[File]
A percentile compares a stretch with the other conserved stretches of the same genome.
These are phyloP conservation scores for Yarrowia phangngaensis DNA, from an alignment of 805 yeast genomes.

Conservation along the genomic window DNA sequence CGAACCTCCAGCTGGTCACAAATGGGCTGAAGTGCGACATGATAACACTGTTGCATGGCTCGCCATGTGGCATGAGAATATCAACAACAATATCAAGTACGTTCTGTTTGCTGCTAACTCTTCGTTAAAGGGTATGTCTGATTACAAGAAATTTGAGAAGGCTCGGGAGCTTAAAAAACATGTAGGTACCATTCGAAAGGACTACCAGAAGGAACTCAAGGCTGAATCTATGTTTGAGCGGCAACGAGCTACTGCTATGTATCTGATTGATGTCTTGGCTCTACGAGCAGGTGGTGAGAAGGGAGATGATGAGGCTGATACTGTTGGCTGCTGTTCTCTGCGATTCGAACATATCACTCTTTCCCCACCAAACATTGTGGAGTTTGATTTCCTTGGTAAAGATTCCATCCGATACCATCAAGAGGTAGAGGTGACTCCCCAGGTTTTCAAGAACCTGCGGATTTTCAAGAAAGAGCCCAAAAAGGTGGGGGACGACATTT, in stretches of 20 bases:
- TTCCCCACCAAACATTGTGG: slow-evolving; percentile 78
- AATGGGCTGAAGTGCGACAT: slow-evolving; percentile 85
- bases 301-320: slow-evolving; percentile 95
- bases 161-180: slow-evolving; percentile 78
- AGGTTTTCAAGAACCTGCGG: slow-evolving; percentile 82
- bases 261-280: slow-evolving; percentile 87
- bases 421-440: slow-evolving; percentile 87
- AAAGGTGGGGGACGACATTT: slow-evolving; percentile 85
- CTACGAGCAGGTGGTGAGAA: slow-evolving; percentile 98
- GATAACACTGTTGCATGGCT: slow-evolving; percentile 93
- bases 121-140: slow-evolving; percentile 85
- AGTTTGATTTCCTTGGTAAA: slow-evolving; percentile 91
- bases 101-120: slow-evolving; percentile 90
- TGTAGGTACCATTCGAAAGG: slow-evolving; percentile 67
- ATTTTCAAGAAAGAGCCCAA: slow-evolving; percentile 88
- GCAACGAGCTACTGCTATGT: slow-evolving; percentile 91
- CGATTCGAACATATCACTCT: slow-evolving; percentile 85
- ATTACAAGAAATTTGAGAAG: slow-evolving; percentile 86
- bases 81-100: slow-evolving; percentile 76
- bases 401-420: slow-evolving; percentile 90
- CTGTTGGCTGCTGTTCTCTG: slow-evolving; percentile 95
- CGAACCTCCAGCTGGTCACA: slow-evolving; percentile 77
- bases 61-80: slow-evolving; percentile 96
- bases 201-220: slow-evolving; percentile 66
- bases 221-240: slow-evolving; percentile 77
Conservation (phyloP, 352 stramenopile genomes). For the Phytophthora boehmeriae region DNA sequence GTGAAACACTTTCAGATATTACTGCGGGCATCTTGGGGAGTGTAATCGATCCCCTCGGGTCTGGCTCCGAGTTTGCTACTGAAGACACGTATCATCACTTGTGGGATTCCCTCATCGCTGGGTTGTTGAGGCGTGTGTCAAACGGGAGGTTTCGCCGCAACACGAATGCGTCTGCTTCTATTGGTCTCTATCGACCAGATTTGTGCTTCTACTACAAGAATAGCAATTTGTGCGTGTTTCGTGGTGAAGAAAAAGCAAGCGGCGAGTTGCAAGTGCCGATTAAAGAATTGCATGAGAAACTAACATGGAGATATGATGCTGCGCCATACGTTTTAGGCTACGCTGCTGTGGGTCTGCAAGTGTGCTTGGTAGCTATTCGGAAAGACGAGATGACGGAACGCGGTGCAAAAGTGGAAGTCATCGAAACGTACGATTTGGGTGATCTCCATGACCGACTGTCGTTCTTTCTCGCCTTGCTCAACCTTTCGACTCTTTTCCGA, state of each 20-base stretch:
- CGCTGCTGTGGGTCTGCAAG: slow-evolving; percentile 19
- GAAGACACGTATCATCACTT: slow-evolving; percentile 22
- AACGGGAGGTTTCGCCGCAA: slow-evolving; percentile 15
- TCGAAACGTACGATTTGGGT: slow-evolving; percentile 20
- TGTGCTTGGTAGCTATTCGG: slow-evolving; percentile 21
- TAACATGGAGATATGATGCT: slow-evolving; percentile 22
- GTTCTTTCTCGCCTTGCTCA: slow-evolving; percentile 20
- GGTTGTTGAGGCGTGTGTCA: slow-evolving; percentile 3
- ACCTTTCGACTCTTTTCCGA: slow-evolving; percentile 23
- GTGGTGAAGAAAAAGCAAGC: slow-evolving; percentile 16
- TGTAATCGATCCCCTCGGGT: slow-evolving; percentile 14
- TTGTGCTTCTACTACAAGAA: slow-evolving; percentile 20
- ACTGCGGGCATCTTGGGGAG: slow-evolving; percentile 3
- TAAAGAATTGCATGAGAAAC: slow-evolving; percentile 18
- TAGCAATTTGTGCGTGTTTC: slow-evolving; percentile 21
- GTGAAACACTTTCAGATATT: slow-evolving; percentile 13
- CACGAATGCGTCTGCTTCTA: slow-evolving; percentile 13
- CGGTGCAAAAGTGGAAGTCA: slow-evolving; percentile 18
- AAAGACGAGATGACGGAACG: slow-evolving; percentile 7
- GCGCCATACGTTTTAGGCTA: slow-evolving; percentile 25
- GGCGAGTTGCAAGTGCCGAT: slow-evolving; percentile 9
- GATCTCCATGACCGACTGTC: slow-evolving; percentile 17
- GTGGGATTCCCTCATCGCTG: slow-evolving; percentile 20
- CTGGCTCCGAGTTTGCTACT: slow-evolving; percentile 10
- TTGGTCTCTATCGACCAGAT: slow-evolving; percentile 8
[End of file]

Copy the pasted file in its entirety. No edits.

A percentile compares a stretch with the other conserved stretches of the same genome.
These are phyloP conservation scores for Yarrowia phangngaensis DNA, from an alignment of 805 yeast genomes.

Conservation along the genomic window DNA sequence CGAACCTCCAGCTGGTCACAAATGGGCTGAAGTGCGACATGATAACACTGTTGCATGGCTCGCCATGTGGCATGAGAATATCAACAACAATATCAAGTACGTTCTGTTTGCTGCTAACTCTTCGTTAAAGGGTATGTCTGATTACAAGAAATTTGAGAAGGCTCGGGAGCTTAAAAAACATGTAGGTACCATTCGAAAGGACTACCAGAAGGAACTCAAGGCTGAATCTATGTTTGAGCGGCAACGAGCTACTGCTATGTATCTGATTGATGTCTTGGCTCTACGAGCAGGTGGTGAGAAGGGAGATGATGAGGCTGATACTGTTGGCTGCTGTTCTCTGCGATTCGAACATATCACTCTTTCCCCACCAAACATTGTGGAGTTTGATTTCCTTGGTAAAGATTCCATCCGATACCATCAAGAGGTAGAGGTGACTCCCCAGGTTTTCAAGAACCTGCGGATTTTCAAGAAAGAGCCCAAAAAGGTGGGGGACGACATTT, in stretches of 20 bases:
- TTCCCCACCAAACATTGTGG: slow-evolving; percentile 78
- AATGGGCTGAAGTGCGACAT: slow-evolving; percentile 85
- bases 301-320: slow-evolving; percentile 95
- bases 161-180: slow-evolving; percentile 78
- AGGTTTTCAAGAACCTGCGG: slow-evolving; percentile 82
- bases 261-280: slow-evolving; percentile 87
- bases 421-440: slow-evolving; percentile 87
- AAAGGTGGGGGACGACATTT: slow-evolving; percentile 85
- CTACGAGCAGGTGGTGAGAA: slow-evolving; percentile 98
- GATAACACTGTTGCATGGCT: slow-evolving; percentile 93
- bases 121-140: slow-evolving; percentile 85
- AGTTTGATTTCCTTGGTAAA: slow-evolving; percentile 91
- bases 101-120: slow-evolving; percentile 90
- TGTAGGTACCATTCGAAAGG: slow-evolving; percentile 67
- ATTTTCAAGAAAGAGCCCAA: slow-evolving; percentile 88
- GCAACGAGCTACTGCTATGT: slow-evolving; percentile 91
- CGATTCGAACATATCACTCT: slow-evolving; percentile 85
- ATTACAAGAAATTTGAGAAG: slow-evolving; percentile 86
- bases 81-100: slow-evolving; percentile 76
- bases 401-420: slow-evolving; percentile 90
- CTGTTGGCTGCTGTTCTCTG: slow-evolving; percentile 95
- CGAACCTCCAGCTGGTCACA: slow-evolving; percentile 77
- bases 61-80: slow-evolving; percentile 96
- bases 201-220: slow-evolving; percentile 66
- bases 221-240: slow-evolving; percentile 77
Conservation (phyloP, 352 stramenopile genomes). For the Phytophthora boehmeriae region DNA sequence GTGAAACACTTTCAGATATTACTGCGGGCATCTTGGGGAGTGTAATCGATCCCCTCGGGTCTGGCTCCGAGTTTGCTACTGAAGACACGTATCATCACTTGTGGGATTCCCTCATCGCTGGGTTGTTGAGGCGTGTGTCAAACGGGAGGTTTCGCCGCAACACGAATGCGTCTGCTTCTATTGGTCTCTATCGACCAGATTTGTGCTTCTACTACAAGAATAGCAATTTGTGCGTGTTTCGTGGTGAAGAAAAAGCAAGCGGCGAGTTGCAAGTGCCGATTAAAGAATTGCATGAGAAACTAACATGGAGATATGATGCTGCGCCATACGTTTTAGGCTACGCTGCTGTGGGTCTGCAAGTGTGCTTGGTAGCTATTCGGAAAGACGAGATGACGGAACGCGGTGCAAAAGTGGAAGTCATCGAAACGTACGATTTGGGTGATCTCCATGACCGACTGTCGTTCTTTCTCGCCTTGCTCAACCTTTCGACTCTTTTCCGA, state of each 20-base stretch:
- CGCTGCTGTGGGTCTGCAAG: slow-evolving; percentile 19
- GAAGACACGTATCATCACTT: slow-evolving; percentile 22
- AACGGGAGGTTTCGCCGCAA: slow-evolving; percentile 15
- TCGAAACGTACGATTTGGGT: slow-evolving; percentile 20
- TGTGCTTGGTAGCTATTCGG: slow-evolving; percentile 21
- TAACATGGAGATATGATGCT: slow-evolving; percentile 22
- GTTCTTTCTCGCCTTGCTCA: slow-evolving; percentile 20
- GGTTGTTGAGGCGTGTGTCA: slow-evolving; percentile 3
- ACCTTTCGACTCTTTTCCGA: slow-evolving; percentile 23
- GTGGTGAAGAAAAAGCAAGC: slow-evolving; percentile 16
- TGTAATCGATCCCCTCGGGT: slow-evolving; percentile 14
- TTGTGCTTCTACTACAAGAA: slow-evolving; percentile 20
- ACTGCGGGCATCTTGGGGAG: slow-evolving; percentile 3
- TAAAGAATTGCATGAGAAAC: slow-evolving; percentile 18
- TAGCAATTTGTGCGTGTTTC: slow-evolving; percentile 21
- GTGAAACACTTTCAGATATT: slow-evolving; percentile 13
- CACGAATGCGTCTGCTTCTA: slow-evolving; percentile 13
- CGGTGCAAAAGTGGAAGTCA: slow-evolving; percentile 18
- AAAGACGAGATGACGGAACG: slow-evolving; percentile 7
- GCGCCATACGTTTTAGGCTA: slow-evolving; percentile 25
- GGCGAGTTGCAAGTGCCGAT: slow-evolving; percentile 9
- GATCTCCATGACCGACTGTC: slow-evolving; percentile 17
- GTGGGATTCCCTCATCGCTG: slow-evolving; percentile 20
- CTGGCTCCGAGTTTGCTACT: slow-evolving; percentile 10
- TTGGTCTCTATCGACCAGAT: slow-evolving; percentile 8